Iraq's interim government took control of the country on Monday, two days earlier than the scheduled transfer of power from the U.S.-led occupying power.
Iraq's Foreign Minister Hoshiyar Zebari, speaking after meeting British Prime Minister Tony Blair, told reporters on the sidelines of a NATO summit in Turkey the deteriorating security situation in the country was one of the reasons why the date had been brought forward.
It was feared resistance forces would stage a major attack to derail the process. The handover took place at a ceremony in Baghdad.
"We will challenge these elements in Iraq, the anti-democratic elements, by even bringing the handover of sovereignty before June 30 as a sign we are ready for it," Zebari said. He added: "We have made some very good progress in terms of the new security council (in Iraq) and the return of sovereignty to the Iraqi people to take away the level of occupation we have suffered a great deal from.
"There are many Iraqis who are standing up to the challenge. We are here to seek more help and assistance, training and equipment." "After June 30, it will be up to us to run our country and to manage our security," Zebari conveyed. "It will be an acid test of our country and our future."
The early turnover came at the request of Iraqi Prime Minister Iyad Allawi who believed it would strengthen his hand against the "terrorists" who are inflicting havoc on his country, a Bush administration official said.
The spokesman said that Allawi had decided late Sunday afternoon that the new government was ready to take control and informed Ambassador Paul Bremer, who then told President Bush. "The president was pleased with the news," the official said. "Our goal was to move as quickly as possible to move responsibility for day-to-day affairs to the Iraqi people ... Today was the right day to do it."
On Monday, Iraq's interim prime minister warned Monday that the "forces of terror" would be crushed as his new government took the oath of office, assuming power only hours after U.S. authorities handed over sovereignty.
Premier Iyad Allawi promised to lead his people to a better future, delivering a sweeping speech sketching out some of his goals for the country. He urged people not to be afraid of the "outlaws" fighting against "Islam and Muslims," and assured them that "God is with us."
"I warn the forces of terror once again," he said firmly. "We will not forget who stood with us and against us in this crisis."
Allawi also urged an end to attacks on police and security forces. "The army is the Iraqi army, not the Saddam Army," he said. "They are our brothers and our sons."
"Before us is a challenge and a burden and we ask God almighty to give us the patience and guide us to take this country whose people deserves all goodness," said President Ghazi al-Yawer after taking his oath. "May God protect Iraq and its citizens."
Meanwhile, Paul Bremer, the senior US administrator in Iraq flew out of the occupied country, some two hours after the handover ceremony. Robert Tappan, director of the US-led occupation's press office, confirmed Monday that "Ambassador Bremer has left the country." "As I leave Iraq, I am confident in the future," Bremer was quoted as saying.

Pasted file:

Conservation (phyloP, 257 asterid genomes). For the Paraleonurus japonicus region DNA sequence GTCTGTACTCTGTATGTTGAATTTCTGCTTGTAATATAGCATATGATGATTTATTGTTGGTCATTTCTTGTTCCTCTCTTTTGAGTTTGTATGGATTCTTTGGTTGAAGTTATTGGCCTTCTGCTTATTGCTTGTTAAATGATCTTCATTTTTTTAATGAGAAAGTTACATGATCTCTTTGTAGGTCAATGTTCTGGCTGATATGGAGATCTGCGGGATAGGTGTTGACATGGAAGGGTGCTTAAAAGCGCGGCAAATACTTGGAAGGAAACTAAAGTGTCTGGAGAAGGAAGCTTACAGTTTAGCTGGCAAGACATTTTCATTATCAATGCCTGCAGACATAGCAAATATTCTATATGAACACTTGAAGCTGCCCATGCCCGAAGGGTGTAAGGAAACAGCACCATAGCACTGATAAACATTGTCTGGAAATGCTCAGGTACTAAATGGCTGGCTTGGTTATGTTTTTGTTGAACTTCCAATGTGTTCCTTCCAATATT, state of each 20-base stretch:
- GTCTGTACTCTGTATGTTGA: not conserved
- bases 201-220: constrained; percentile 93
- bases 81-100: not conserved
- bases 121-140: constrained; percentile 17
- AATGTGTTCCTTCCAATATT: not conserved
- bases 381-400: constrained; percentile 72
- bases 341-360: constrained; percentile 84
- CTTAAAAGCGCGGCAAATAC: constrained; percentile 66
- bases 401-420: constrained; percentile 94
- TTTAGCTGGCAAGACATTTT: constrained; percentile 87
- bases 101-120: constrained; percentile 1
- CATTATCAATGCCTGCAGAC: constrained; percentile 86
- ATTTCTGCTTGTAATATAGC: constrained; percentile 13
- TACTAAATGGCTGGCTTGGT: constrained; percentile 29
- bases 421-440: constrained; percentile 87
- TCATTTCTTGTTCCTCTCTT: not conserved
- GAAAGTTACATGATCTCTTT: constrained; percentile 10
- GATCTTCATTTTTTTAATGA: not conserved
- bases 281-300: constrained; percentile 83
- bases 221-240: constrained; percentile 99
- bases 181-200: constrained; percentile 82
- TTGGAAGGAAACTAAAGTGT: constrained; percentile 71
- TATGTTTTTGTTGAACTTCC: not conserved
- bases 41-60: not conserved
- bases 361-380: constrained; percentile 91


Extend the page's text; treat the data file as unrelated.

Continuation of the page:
World leaders welcomed the early handover of power Monday. Tony Blair told reporters: "The important thing is that from now on Iraq controls its own destiny."
"This is very good," Poland's Deputy Defense Minister Janusz Zemke told The Associated Press. "Everything that accelerates the process of transfer of power to the Iraqis, that speeds up their taking of responsibility, is very good."
Poland was a strong supporter of the U.S.-led war against Iraq, commanding a force in the south-central part of the occupied country.
Catherine Colonna, a spokeswoman for Jacques Chirac, said the French president had learned only Monday morning that the transfer had been moved up two days.
"The transfer of sovereignty is a highly awaited and important event," Colonna said. "It's a step in the political process that continues up to 2005. Others must follow, and France expresses its wish for success to the interim government and the Iraqi people."
Germany, an opponent of the US-led invasion, also said it was pleased with the early move, saying the change in timing did not matter much but the fact of Iraqi control was crucial.
"We welcome the transfer of sovereignty that took place today," Foreign Ministry spokeswoman Antje Leendertse said. "For Iraq, this is an important step on the road back into the community of independent nations."
The German government is prepared "to work closely together with the new Iraqi government on the political and economic reconstruction of the country," Leendertse said.
The European Union stated it was considering posting a special representative in Baghdad and would offer support to elections scheduled there early next year. "We want to establish contact with the new government as soon as possible," said EU spokeswoman Cristina Gallach.
Jordanian government spokeswoman Asma Khader said the handover raised hope for an end to foreign occupation of Iraq and for stability to the war-ravaged country. "Jordan welcomes this development and considers it a step toward rebuilding political, economic, security and social institutions in Iraq," Khader told the AP. (Albawaba.com)
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